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#TBT Shelby Style

There is something to be said about adopting an adult (or non-puppy) dog from the shelter that wasn’t a surrender – there is no history on them. Oh what I wouldn’t have paid to know what Shelby’s life was like before coming to live with me. Her records didn’t indicate much – not even where they found her. But she was fixed. She was basically house-trained. She had limited manners.

I remember the first night I brought Shelby home. It was a Friday night and I was working in events at the time so I had the day off and had to work that night. Silly me. I figured I would bring the dog home and all would be fine. She would, of course, adapt, instantly to her new surroundings. Because of course, ALL dogs feel right at home in a new space. Oh how wrong was I.

I brought Shelby home (and that was the first she heard of her name since she was nameless when I adopted her). She instantly became a holy terror in the apt. She ran around like a complete bat out of hell. I gave her some water and I think I must have fed her (I was so unprepared – I didn’t even have a leash). I turned on the TV to get ready for work and she stopped dead in her tracks and jumped on the coffee table and then under the coffee table and her ears were back. She was afraid of the TV?!? Psycho mutt.

I left for work and figured, to be safe, I would attempt to ‘trap’ her in the kitchen, just in case. That was when I first realized that she was a jumper and completely NOT OK with being confined to a small space. I put up chairs and blocked her in. Or so I thought. I got home from work about midnight and she was free-roaming. On the couch. Had made herself at home. Fine. That was when I still thought that there would be no dogs on the furniture (how naive was I?).

I took her out to potty (that much I did know that I had to do with a dog) and she took off. Silly me, again, expecting a dog to come back to me that had known me for all of 12 hours and didn’t know her own name! I put some Mardi Gras beads around her neck thinking that would be a make-shift leash and BOOM – broken and she was off, again. I don’t know how (act of God maybe) but I got her back.

The next morning I took her off to Petco to get her supplies (a crate, collar, leash). The parking lot of Petco, she jumped out of of the shopping cart. Thank GOD someone helped me snag her (she was fast). I was losing interest in this quickly. So we got a collar, a crate, and leash. Everything was good but she was a puller. Oh did she pull. I thought for sure she would pull my arm out of the socket.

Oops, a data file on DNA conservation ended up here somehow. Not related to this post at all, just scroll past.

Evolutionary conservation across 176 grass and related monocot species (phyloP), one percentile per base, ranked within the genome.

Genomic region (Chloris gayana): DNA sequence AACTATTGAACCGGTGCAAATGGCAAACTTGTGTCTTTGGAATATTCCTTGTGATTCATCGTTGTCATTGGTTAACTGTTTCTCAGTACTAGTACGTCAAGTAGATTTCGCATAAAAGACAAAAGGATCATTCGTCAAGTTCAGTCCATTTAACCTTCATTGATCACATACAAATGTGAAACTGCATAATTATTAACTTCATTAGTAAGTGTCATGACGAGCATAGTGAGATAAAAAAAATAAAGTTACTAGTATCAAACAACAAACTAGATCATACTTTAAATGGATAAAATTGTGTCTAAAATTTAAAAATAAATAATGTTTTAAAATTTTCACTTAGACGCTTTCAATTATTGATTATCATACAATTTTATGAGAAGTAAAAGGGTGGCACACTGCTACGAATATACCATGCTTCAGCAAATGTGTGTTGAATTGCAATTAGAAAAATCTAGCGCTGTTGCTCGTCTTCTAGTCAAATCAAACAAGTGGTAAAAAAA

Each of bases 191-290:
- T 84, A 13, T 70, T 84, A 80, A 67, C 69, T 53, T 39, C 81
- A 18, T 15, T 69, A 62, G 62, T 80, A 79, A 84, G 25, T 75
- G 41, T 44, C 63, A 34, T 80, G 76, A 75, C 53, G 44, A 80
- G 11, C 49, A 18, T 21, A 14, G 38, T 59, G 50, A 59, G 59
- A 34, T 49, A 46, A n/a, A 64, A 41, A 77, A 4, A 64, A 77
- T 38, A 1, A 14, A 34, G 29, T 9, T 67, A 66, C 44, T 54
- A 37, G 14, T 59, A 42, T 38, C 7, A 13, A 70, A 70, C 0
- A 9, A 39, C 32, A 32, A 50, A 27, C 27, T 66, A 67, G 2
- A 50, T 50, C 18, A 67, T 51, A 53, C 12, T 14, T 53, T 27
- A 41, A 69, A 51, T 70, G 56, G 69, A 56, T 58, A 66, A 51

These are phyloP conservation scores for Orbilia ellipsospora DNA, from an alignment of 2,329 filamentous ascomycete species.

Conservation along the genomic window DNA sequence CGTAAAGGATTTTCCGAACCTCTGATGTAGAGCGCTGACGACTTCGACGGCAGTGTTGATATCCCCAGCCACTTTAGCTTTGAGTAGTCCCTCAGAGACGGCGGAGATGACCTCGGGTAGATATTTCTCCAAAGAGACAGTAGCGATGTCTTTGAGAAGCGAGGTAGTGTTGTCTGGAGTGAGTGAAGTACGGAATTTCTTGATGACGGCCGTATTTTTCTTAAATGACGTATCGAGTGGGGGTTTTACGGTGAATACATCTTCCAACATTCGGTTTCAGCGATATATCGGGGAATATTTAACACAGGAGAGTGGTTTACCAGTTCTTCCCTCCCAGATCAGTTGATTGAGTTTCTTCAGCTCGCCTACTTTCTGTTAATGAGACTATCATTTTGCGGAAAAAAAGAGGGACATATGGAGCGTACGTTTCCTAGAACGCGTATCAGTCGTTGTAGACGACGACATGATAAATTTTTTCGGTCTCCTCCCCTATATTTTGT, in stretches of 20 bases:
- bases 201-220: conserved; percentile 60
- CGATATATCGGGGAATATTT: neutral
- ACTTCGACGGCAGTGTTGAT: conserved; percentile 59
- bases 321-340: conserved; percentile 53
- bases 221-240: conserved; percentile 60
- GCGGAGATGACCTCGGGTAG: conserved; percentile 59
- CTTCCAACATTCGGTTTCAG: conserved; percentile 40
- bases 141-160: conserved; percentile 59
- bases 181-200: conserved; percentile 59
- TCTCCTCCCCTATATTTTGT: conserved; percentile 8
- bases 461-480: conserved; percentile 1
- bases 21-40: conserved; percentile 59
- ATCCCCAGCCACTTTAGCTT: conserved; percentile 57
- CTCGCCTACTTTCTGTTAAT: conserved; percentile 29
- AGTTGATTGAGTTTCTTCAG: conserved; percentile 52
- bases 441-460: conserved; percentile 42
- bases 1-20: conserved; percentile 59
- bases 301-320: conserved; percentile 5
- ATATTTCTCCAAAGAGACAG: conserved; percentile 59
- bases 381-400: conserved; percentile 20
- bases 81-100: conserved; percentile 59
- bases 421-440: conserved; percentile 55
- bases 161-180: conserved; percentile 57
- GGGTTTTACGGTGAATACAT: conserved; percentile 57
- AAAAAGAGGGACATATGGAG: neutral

And the crate. Epic fail. EPIC! She was having none of that. She wouldn’t go in it. Wouldn’t have anything to do with it. She cried. She whined. She sounded like she was being skinned. I put toys in there (she destroyed them). I put a blanket in there (she ate that). It was the perfect size for her but she still messed in there and then sat in poop. She refused to embrace it. For three straight nights – I tried. I put pillows over my ears and I could still hear her cry. I put a towel over it (like you would a bird) and she ate that. She was relentless. So finally, I gave up the fight. And mom and baby slept well. I am not sure when she moved to my bed or when she won ALL the battles with confinement but she did.

For the rest of her life, if you would even utter the word “crate” her ears would go back and she would start to shake. Something, at some point, in her early life had emotionally traumatized her of being confined. When she broke her leg, the only choice was to get a crate to keep her confined while I was at work. I apologized to the neighbors in advance for the crying but it was a necessary evil. After the amputation, they told me to keep her in small room (so I put her in my bedroom) and she tried to tunnel out by eating the door (bye bye deposit).

While I will never know what Shelby’s life was like before me or how long she had lived with a family what I will always know is that she had the best life with me. At some point, about age 10, she stopped running off… she realized, I guess, that the grass wasn’t greener on the other side of the road. That she had it pretty darn good – costumes and all. And she taught me the kind of dog mom to be, the kind I hope to be should I ever enter down that road again, and with any future fur-baby, I will shower them with the same amount of love that Shelby got. And Shelby will always smile down on us and be proud of the fact that she taught me how to live and to love…. not the other way around.



On the left , where I put Shelby when I went out. On the right, what it looked like when I got home.



Pissed off Shelby

Bye bye deposit … she was trying to tunnel out. Amazingly, she did somehow get out of the room.

The blanket never stood a chance (as placed on top of her crate)

1 Comment »

  1. Michelle Said,

    May 15, 2014@ 7:50 pm      Reply

    Oh Alison, she was a terror but she loved you and she eventually learned what total true love was. I know she is smiling down on these pictures and the stories you are sharing with us and saying yep mom I know you won’t forget me.
    Long live Shelby’s memories

    Michelle & Angel Sassy

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